One other item I want to highlight about assemblies: when I perform cut operations on an assembly, IronCAD also cut the parts of the assembly. This feature makes me very productive.

IronCAD’s Drawing Environments

IronCAD has two drafting environment, named Drawing and CAXA Draft.

The Drawing environment is where I work when needing to produce 2D drawings. I found it good enough to create all versions of drawings, for it supports associative views of existing 3D parts and assemblies, along with any annotation required, such as dimensions and notes. IronCAD also places BOMs, symbols, blocks, layers, and frames (see figure 2).

Figure 2: IronCAD’s drawing environment

The other 2D detailing environment is the CAXA DRAFT environment (see figure 3). It consists of a 2D design system that is nearly as powerful as AutoCAD, the most recognized 2D CAD package in the industry, complete with a familiar interface. This environment allows me to use the full capabilities of a standalone 2D drafting application, edit legacy DWG/DXF files, and to employ tools to detail 3D data from IronCAD.

Figure 3: The CAXA DRAFT environment

I want to dwell on CAXA DRAFT a bit, because I think it is a very usable system, especially for designers who have 2D drawings and need to use them for generating 3D models. (Many well-known MCAD system lack such a built-in facility.) The design data layout is accomplished by a 3D interface that allowing detailing 3D designs using standard views, section views, detail views, and many others. They keep the full association to the 3D scene data and, in addition, it’s possible to create a bill of material (BOM).

Designing the Way the Designer Wants

Well, you may find the title of this section curious, but after spending some time with IronCAD, I found it flexible in the way I conduct the design process. As designers, we spent years getting experienced in way a particular CAD system operates. Flexibility, then, is something we could consider as revolutionary - or at least very interesting.

IronCAD achieves its flexibility by combining two design environments that are different. One IronCAD calls “innovative design” (i.e., feature history based and direct editing mixed automatically within the structure of a single part), and the other “structured design,” the conventional history-based structure which also supports direct editing as a feature in the history order. The combination allows us to choose which process is most appropriate for the part we are designing at the individual part level!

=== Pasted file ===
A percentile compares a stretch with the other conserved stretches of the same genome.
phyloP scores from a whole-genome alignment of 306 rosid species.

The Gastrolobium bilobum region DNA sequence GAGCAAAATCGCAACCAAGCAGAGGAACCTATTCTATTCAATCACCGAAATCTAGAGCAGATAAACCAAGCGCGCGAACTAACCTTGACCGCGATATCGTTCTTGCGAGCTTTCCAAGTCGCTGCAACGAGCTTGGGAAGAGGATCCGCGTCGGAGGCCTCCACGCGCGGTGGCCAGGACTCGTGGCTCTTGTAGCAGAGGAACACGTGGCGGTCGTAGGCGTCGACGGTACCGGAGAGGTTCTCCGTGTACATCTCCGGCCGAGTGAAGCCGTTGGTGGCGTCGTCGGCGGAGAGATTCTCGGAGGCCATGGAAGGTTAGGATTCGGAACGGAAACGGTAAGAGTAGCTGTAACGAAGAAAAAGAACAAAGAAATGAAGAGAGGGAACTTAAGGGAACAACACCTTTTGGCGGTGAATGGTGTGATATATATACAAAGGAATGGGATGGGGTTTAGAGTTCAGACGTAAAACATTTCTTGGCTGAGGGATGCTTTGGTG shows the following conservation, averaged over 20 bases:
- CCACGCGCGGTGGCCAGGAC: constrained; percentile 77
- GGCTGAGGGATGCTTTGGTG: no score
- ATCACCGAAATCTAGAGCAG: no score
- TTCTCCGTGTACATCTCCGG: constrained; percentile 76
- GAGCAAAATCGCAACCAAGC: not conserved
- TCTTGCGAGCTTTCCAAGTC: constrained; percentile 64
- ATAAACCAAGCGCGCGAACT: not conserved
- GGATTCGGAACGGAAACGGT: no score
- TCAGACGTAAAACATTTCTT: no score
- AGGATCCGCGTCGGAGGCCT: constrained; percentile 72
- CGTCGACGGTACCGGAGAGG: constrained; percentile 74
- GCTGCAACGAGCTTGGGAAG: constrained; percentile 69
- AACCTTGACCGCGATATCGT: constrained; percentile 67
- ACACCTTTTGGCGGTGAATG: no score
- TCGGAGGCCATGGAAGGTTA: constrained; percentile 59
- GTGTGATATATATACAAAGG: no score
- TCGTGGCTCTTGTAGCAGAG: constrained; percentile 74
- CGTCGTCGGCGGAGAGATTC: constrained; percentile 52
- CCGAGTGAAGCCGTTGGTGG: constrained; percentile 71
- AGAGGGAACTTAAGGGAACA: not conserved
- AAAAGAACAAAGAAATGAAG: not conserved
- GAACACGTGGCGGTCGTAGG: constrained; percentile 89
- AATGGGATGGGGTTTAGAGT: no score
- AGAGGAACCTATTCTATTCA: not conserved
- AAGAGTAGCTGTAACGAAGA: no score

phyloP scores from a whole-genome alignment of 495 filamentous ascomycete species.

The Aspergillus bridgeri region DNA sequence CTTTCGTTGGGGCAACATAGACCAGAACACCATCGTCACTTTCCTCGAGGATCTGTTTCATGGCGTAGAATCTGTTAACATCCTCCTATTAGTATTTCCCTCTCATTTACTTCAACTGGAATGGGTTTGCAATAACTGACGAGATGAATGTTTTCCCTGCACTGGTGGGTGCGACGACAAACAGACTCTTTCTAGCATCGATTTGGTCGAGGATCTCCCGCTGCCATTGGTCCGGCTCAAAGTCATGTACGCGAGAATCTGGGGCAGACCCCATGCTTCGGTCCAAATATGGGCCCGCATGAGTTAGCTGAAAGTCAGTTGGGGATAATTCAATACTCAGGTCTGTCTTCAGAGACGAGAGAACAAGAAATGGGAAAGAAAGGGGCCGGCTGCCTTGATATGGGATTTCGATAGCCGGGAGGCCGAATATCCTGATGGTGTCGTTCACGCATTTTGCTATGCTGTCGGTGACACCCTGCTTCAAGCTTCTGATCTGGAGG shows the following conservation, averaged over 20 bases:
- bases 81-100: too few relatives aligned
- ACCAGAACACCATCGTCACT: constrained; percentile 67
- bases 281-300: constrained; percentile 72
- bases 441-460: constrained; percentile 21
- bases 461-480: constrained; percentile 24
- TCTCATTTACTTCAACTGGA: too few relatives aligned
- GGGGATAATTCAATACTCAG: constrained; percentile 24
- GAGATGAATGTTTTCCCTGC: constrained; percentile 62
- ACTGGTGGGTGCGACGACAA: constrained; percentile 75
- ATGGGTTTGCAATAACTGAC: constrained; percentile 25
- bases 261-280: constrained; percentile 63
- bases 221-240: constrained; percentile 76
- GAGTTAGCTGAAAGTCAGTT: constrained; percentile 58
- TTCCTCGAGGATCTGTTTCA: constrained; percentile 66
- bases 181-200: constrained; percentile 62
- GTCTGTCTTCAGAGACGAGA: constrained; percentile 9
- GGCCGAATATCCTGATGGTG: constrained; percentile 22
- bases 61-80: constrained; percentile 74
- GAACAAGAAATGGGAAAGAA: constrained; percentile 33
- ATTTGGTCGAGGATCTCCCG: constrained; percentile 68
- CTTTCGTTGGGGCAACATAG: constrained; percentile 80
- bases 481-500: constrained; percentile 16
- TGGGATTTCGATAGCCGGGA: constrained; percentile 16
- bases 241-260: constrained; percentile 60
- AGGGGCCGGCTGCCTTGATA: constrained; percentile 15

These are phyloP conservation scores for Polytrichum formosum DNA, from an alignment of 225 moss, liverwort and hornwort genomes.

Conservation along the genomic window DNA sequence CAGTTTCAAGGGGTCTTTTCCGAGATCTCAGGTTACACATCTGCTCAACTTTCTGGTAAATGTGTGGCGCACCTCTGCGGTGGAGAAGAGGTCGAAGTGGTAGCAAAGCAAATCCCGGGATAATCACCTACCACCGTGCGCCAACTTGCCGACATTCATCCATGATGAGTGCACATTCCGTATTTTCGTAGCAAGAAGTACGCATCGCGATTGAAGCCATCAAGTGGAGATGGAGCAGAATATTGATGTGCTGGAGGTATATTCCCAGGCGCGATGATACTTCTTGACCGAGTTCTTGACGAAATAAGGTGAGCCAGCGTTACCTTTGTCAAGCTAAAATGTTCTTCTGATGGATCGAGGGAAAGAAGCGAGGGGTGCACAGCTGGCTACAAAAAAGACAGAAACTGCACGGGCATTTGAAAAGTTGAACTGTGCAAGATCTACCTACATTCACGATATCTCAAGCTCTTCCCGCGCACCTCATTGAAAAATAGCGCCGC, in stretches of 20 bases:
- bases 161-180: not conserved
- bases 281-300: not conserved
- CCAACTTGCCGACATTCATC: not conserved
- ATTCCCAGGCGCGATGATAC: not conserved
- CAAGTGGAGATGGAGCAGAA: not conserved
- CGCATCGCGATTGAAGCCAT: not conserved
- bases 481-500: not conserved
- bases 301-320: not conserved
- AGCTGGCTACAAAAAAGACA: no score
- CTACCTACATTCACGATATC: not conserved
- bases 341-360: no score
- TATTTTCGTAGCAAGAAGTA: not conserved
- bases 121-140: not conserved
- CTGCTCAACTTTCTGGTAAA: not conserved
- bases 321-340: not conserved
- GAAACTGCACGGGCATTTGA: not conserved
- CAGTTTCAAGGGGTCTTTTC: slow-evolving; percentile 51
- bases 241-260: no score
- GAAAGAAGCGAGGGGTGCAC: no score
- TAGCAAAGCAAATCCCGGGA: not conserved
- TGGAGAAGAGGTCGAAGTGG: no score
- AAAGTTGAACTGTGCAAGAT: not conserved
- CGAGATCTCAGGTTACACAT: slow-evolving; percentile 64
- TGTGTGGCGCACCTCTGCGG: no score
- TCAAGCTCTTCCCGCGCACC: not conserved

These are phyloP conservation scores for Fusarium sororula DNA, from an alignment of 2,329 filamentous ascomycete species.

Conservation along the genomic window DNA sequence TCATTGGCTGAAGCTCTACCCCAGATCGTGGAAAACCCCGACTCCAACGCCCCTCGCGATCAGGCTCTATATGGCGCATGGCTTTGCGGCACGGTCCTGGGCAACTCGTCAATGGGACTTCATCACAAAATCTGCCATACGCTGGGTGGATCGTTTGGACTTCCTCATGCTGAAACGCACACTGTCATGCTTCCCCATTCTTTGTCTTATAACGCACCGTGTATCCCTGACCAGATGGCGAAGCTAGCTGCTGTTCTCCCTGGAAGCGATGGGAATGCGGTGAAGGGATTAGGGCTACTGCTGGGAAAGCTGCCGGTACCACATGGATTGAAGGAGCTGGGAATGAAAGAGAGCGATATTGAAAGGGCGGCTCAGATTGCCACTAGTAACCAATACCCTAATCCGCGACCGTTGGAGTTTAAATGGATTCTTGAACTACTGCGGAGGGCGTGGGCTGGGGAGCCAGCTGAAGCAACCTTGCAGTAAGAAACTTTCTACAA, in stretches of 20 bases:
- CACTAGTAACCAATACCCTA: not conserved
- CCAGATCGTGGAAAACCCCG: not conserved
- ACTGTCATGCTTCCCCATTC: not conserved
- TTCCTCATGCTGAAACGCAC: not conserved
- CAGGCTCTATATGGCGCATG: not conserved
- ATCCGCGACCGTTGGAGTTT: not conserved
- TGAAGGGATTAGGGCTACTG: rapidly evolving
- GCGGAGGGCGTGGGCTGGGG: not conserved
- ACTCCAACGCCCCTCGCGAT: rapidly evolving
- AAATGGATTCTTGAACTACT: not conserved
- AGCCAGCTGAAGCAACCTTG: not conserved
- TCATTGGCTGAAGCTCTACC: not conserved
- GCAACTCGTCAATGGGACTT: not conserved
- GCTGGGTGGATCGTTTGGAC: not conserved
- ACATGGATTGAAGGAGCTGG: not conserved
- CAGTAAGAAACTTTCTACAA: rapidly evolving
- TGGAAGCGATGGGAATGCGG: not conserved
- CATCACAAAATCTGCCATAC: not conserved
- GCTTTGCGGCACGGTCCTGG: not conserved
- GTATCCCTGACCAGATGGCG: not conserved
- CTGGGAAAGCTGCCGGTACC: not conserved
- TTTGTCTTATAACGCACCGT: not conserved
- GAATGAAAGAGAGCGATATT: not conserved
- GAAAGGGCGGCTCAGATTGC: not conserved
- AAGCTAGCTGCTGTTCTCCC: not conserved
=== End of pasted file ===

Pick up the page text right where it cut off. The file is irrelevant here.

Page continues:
The Innovative Design side delivers the flexibility that allows us to manipulate parts directly without thinking about their history or constraints, yet keeps feature design information. This is critical when designing conceptual models.

Another useful aspect to IronCAD’s mixed feature environment is when we work on imported data containing no feature information, and can add parts with features (see figure 4). Thus, we can directly edit geometry regardless of the underlying definition.

Figure 4: Imported STEP assembly in a 3D scene

The other side is the conventional 3D modeling environment, which IronCAD calls “Structured Design.” It allows us to build rigid feature-dependent parts with embedded design intent. It supplies with greater control over future changes. The Structured Design environment includes all of the traditional, powerful multi-body capabilities we know from other MCAD systems, such as 2D sketches, solid features, 3D curves, and surface features that can be combined using Boolean operations. At the end, we can convert the design into an Innovative part for additional flexibility in modifying the design, regardless of the feature order.

Intelligently Made Shapes

Going beyond the dual-design environment, I was surprised when I learned about the intelligence given shapes, which are called “IntelliShapes.” These shapes are accessed from catalog browsers. IntelliShapes were amazing to me because of their power and flexibility, along with their extreme ease of use through simple drag-and-drop operations. They can be placed over the surfaces of existing shapes in Scene mode.

An IntelliShape can be positive or negative, meaning that it is a solid or a hole (see figure 5). When I drop a positive (solid) on a shape/part, material is added to it; when a negative (hole), then material is removed. After experiencing this over and over again, I’ll never tire of repeating my amazement of how easy this is. Once in place, then I can change their position through many alternatives, including the very nice Triball, and make many modifications through the Sizebox handles.

Figure 5: A negative IntelliShape applied to an imported part

IntelliShapes come from the catalog browser, which segregates them into categories. To start, the categories are Shapes, Advance Shapes, and Tools, but then we can add more, for the browser is totally customizable. This lets us save and organize components according our needs.